We talked about how it’s not always easy to make peace. We knew that if our kids were going to understand this difficult concept, we had to do something drastic that would capture their hearts and their imagination. So when our creative team met last month, we planned a “Get Messy to Make Peace” event, as a finale to our month-long study.

We knew three things going into the planning for this day:

We wanted the kids to remember it

We wanted them to get messy,

We wanted them to bring their friends.

With that end in mind, we took our inspiration from the nation-wide phenomenon known as “The Color Run.” This new, relevant 5K running fad was the perfect way for us to show that getting messy to make peace was worth it! We contacted “The Color Run” and found out what we needed to put on a very similar event at our church to wrap up “Peace”. On February 24th we did just that.

We challenged our kids to make peace with those in their lives and asked them to make a commitment to do so. When they stood to show their commitment, the fun began. Their Small Group Leaders “colored” the kids, making each of them not only extremely messy but also brightly colored!

The church that did this is in a downtown, urban setting. We held the event outside and saw people from neighboring hi-rises standing on their balconies watching. It was a moment I won’t soon forget.

All of our kids left in a heap of color, with smiles on their faces. They understood what making peace meant. Not because I told them to, but because God called us to.

Get Messy!

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It’s one BIG story

The Bible isn’t just a book of random stories; it’s 66 books written by 40 authors over 1,600 years, and it all comes together to tell One Story. One incredible overarching narrative about God’s loving pursuit of us, His children.

That’s pretty remarkable.

It’s why I believe that we have a  unique calling as Christian parents and leaders —to do everything we can to tell the best story ever told in a way that connects with the minds and hearts of the next generation. We are not simply trying to get a generation to love the story of God, but to fall in love with the God of the story—the One Big Story.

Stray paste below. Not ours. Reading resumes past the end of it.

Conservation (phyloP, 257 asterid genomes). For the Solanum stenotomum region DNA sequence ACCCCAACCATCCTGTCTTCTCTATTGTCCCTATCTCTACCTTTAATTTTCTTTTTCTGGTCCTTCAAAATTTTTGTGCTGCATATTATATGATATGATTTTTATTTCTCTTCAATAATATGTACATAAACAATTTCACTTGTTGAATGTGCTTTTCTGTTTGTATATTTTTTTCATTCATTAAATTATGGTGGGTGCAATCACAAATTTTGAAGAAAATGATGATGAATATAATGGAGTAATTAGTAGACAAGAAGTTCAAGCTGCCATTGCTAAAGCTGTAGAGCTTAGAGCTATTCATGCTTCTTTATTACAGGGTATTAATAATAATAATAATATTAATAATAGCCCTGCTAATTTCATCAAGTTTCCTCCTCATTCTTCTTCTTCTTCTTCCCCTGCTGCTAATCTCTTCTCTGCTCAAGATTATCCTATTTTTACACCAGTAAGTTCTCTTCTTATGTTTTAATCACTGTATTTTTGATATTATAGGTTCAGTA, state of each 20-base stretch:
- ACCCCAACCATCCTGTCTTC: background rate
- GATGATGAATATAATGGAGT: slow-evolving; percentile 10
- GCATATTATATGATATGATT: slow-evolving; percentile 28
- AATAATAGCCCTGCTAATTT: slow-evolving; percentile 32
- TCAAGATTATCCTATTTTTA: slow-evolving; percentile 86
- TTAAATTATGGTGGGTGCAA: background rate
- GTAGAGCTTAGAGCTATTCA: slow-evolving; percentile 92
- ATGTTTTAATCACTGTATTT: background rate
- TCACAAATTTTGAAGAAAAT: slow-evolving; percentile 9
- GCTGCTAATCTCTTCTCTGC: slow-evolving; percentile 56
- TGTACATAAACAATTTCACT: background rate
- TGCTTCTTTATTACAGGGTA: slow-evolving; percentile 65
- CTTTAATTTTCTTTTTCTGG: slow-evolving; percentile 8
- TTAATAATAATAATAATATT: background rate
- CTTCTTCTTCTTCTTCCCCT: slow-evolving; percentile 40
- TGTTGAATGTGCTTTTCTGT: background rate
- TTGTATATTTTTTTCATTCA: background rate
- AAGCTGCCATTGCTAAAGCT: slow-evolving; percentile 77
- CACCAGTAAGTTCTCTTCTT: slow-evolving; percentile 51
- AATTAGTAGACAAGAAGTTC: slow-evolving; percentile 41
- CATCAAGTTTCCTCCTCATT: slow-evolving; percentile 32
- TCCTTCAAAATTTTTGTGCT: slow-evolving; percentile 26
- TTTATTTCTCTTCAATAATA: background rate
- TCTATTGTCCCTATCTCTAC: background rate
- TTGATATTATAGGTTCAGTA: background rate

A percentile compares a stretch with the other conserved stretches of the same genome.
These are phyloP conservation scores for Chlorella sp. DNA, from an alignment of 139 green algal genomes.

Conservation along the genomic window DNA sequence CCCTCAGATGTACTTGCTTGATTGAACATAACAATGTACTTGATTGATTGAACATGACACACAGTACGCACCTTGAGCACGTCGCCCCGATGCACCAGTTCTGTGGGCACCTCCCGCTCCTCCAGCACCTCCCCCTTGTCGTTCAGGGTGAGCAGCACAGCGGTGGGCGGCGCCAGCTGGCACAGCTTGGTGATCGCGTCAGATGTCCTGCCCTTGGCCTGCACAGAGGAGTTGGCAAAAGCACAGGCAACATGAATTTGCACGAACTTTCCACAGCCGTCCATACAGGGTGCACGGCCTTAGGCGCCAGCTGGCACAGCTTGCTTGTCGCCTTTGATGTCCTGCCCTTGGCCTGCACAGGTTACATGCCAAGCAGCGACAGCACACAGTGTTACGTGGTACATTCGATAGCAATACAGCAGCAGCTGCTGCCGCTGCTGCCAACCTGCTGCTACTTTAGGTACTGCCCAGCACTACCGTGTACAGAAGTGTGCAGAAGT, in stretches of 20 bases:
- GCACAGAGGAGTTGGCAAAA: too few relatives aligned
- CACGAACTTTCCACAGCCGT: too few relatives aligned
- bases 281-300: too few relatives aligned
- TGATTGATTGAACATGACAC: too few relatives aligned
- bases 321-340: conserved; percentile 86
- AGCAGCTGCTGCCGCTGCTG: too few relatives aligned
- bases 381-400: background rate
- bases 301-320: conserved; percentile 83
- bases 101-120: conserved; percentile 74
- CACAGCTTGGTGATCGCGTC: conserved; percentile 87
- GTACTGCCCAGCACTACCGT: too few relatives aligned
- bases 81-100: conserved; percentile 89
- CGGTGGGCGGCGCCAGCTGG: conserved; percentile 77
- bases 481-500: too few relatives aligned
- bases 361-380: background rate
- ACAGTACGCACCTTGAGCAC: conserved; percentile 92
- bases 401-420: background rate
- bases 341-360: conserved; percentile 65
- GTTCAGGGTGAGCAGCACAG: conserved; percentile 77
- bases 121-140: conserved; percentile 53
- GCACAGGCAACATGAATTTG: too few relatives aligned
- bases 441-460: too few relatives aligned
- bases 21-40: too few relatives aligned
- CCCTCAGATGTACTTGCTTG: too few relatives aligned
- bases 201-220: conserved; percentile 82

Why do we tell our kids stories like Jonah, David and Goliath, and Jesus walking on water without helping them to connect the dots? Why do we assume that kids will figure things out on their own, or that they’re not capable enough to know the “Big Picture?” The Bible says, ” Direct your children onto the right path, and when they are older, they will not leave it.” Proverbs 22:6. It doesn’t say – Let’s tell our kids a few stories from the Bible, and they’ll figure out how to piece everything together!

There are many Christians and Non-Christians out there that simply don’t understand what being a Christian is all about. And you know what? I blame the teachers. And the parents. We’re called to help the younger generations know and love God – and we need to do a better job of it!

We’ve been using Orange, Andy Stanley’s curriculum for kids – and every month and with every series, we weave the Big Story into our age-specific groups—First Look and 252 Basics. But there are times, seasons when we feel like it’s important to take a step back and be reminded of the big picture.

So – what are some ways that we can help tell our kids the Big Picture story of God; the “In the beginning God created the heavens and the earth” (Genesis 1:1)  to the “The grace of the Lord Jesus be with God’s people. Amen.” (Revelation 22:21) story? How do you connect the dots for your kids?

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Let’s Hear a Good Story

There’s one thing that most of us know will grab and hold a kid’s  interest like no other.

A story. And it’s even better if it’s real.

They love them. And if you capture their imagination, tickle their funny bone or surprise them by your actions, they will ask to hear it over and over or beg for another. It’s like you’ve given them a tiny window into another world and they just can’t get enough.

Especially if you share stories about things that happened to you when you were their age. It practically blows their mind as they try to picture it.

My go-to story involves the time my family came home from an overnight stay at my grandma’s house. There had been a blizzard (I grew up in Buffalo, NY) and we were trying to get home. I tell of harrowing experience of my family having to roll down the windows to stick our heads out and see as much of the road as possible. Then, we when go home the back door was open and we thought an intruder had gotten into our house. But that’s not their favorite part—they love hearing how our pipes were frozen and how my parents had to literally shovel out our kitchen!

You probably already know the power of story. But did you know, across several different studies of interviews with kids who say they have a relationship with Jesus, that they just plain run out of words?

They really struggle to explain what it means to love God beyond the very basics. I know we always tell them, “Love God and love others.” But…what does that really mean?

And it gets even harder if they’re asked about how their parents or other important people in their lives came to faith—what they believe. They just don’t know!

I think it comes down to this—we assume that kids can connect the dots for themselves. That they will understand why it’s important to go to church, or give back some of the money we earn or to help others in need. That we don’t need to spell it out for them.